At 2pm tomorrow the invasion of the jet heads will drive the spooks away from the Australian International Airshow at Avalon near Melbourne as the “trade days” end and an afternoon and weekend of public access begins.

The once-every-two-years winged migration of top military brass from a diverse and often mutually suspicious range of Indo-Asian nations to a coastal paddock with a long runway in a land far away will be over.

If David Attenborough was narrating the proceedings he would no doubt say “they go home not to lay eggs, but write reports on who did what to whom, what signals were sent, and how they were received.”

Make no mistake. Avalon is one of the top sites in the world for bringing together potentially co-operative or hostile defence personnel and their legions of civvy dressed minders and observers over cocktails and golf for useful exchanges of views.

People who might well end up dead if seen together in Taipei can just randomly run into each other in Avalon. That’s what noisy flight displays and stands full of weapons and systems of mass destruction from the likes of Boeing, Thales, EADS and Lockheed Martin are there for. They don’t actually sell anything at Avalon. But they do bring customers and “others” together.

“It’s all about sending subtle messages about capability and intent, or updating profiles, and of course golf,” says Gregor Ferguson, editor of ADM, the Australian Defence Magazine. And there was the happy little gathering called the Chief of Air Force Conference, or “Smaller Air Forces and the Future of Air Power.”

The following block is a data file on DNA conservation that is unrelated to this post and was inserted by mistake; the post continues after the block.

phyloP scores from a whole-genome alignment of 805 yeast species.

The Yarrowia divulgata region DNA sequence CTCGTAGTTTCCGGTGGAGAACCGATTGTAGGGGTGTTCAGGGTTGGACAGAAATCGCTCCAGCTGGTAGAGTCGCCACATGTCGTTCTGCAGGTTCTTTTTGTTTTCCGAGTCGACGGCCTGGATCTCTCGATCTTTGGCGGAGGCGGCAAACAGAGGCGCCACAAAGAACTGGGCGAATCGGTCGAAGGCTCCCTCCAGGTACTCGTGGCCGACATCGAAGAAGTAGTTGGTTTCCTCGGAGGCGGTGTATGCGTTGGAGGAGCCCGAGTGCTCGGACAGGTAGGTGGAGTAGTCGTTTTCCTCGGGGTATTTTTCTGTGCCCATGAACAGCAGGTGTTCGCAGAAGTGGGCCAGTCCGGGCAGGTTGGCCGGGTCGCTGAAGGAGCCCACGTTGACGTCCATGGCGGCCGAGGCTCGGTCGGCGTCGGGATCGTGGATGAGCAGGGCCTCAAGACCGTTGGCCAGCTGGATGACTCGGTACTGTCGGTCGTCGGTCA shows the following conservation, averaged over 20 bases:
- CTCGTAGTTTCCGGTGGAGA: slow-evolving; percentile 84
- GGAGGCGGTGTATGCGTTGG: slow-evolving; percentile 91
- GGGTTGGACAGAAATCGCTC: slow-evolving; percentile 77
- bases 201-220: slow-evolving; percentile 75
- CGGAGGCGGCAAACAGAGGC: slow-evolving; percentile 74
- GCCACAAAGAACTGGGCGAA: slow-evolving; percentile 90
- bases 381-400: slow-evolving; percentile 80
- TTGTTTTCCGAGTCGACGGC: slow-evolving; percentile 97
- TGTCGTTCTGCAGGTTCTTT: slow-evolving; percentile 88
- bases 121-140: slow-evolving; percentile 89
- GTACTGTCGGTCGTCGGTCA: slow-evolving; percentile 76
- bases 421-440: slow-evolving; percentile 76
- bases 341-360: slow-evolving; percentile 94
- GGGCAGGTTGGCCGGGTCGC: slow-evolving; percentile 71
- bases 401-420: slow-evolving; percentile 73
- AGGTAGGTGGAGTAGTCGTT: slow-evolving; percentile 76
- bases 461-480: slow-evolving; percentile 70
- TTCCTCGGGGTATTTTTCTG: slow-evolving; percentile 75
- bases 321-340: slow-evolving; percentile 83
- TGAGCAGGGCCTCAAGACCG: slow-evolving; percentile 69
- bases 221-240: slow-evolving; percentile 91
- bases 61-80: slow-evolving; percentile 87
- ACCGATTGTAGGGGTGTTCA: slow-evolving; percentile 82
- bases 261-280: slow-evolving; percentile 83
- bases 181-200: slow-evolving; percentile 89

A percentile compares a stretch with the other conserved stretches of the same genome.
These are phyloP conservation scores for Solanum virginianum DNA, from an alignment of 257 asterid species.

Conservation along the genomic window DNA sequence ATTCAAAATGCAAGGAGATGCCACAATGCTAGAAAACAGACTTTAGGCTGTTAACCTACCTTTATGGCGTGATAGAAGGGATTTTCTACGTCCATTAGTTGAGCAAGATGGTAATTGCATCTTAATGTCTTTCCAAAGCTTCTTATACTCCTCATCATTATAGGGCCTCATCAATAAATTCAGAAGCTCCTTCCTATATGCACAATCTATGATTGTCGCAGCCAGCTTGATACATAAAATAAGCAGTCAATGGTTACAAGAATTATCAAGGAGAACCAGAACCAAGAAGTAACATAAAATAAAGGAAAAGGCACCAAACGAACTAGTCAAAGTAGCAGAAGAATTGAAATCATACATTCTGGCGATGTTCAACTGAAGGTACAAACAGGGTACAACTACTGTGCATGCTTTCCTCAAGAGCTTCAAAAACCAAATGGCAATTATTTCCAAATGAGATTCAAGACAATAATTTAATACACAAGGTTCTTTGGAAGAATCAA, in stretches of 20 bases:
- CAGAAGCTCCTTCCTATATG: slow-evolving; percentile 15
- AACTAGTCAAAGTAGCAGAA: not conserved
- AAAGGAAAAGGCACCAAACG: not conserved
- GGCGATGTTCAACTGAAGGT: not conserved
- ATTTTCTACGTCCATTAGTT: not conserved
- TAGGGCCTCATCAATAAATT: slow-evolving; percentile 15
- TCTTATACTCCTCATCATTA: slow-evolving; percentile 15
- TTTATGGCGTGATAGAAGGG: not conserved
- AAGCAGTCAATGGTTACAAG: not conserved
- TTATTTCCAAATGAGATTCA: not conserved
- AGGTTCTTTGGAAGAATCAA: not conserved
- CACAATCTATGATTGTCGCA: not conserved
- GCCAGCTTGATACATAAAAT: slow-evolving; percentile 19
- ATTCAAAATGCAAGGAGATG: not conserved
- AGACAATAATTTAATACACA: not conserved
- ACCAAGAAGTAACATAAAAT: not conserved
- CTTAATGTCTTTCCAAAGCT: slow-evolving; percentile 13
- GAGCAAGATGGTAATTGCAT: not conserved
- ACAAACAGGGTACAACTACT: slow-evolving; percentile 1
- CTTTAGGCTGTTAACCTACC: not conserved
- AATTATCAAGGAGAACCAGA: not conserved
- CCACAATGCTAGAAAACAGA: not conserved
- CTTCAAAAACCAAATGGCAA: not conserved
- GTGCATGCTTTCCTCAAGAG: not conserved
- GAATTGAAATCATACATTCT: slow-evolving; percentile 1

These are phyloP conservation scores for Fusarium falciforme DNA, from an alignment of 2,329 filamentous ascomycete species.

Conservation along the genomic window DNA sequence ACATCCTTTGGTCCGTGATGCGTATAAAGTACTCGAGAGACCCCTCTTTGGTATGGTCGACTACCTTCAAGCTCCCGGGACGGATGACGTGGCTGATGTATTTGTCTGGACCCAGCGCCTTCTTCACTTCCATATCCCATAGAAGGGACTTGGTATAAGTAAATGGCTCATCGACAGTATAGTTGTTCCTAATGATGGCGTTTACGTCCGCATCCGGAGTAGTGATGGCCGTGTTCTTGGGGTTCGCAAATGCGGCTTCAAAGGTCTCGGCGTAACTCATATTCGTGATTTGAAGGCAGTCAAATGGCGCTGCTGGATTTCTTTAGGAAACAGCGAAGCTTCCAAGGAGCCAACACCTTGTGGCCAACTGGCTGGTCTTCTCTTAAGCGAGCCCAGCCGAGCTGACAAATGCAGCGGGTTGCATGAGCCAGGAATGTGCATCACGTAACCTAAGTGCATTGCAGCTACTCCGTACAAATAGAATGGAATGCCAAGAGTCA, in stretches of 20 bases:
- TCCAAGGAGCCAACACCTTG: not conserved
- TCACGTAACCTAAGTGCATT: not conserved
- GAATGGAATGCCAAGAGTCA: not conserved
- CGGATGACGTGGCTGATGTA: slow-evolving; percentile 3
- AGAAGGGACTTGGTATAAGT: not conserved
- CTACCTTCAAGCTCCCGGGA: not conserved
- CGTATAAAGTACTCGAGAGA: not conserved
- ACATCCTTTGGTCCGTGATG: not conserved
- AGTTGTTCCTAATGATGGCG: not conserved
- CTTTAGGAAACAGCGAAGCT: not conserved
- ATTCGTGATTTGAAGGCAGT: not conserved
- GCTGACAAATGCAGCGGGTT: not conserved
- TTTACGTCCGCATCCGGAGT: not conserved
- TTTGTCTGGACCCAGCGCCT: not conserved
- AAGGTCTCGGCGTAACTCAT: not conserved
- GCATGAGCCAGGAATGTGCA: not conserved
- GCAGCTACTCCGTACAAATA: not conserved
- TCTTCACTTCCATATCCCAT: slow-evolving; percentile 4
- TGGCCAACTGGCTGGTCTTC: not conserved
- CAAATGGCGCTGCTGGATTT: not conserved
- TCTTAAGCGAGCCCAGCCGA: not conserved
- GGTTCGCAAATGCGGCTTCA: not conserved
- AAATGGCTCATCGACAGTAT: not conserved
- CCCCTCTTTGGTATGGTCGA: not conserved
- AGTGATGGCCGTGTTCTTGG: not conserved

Going on visible plumage, or uniforms alone, those who took part in a program featuring official presentations by Air Marshall Geoff Shepherd, the Australian Chief of Air Force, and his Canadian, Singaporean and British counterparts, were high ranking officers of the tiny India Air Force, as well as the minuscule capabilities of the USAF alongside those of Thailand, Malaysia, Indonesia and Vietnam.

We can confirm out of uniform sightings of defence figures from China (PRC) but not Iran, North Korea, or Myanmar at this stage, since there is no rule that says they would have their interests looked after by people travelling as their own nationals.

But will Pyongyang and Tehran get word about what happened in Avalon? You bet. Most likely including words that offices in the Pentagon, the Élysée Palace or Whitehall might like them to hear too.

Notably present and active in courting (or keeping) the investments of big defence firms in Australia were Steve Bracks and Mike Rann, although the latter’s chances of finding something that might replace Mitsubishi Motors in terms of value or jobs at such short notice don’t look great.

Not seen, so far, has been Peter Beattie, who may be taking aerospace dollars for granted these days after being massively successful in scoring big deals from Boeing Australia (including the Wedgetail program at Amberley) and the huge investment by European giant EADS (owner of Airbus) in its Eurocopter helicopter assembly and R&D program in Brisbane.

Of course Bracks wins from the spook-fest in lavish defence entertainment spending in general, which segues into the tail stream of the F1 Grand Prix in terms of corporate schmoozing.

All he has to worry about now is whether or not Airbus will continue to subcontract parts of every airliner it builds (including the A380) to the 100% Boeing-owned Hawker de Havilland facilities including the crown jewel at Fisherman’s Bend.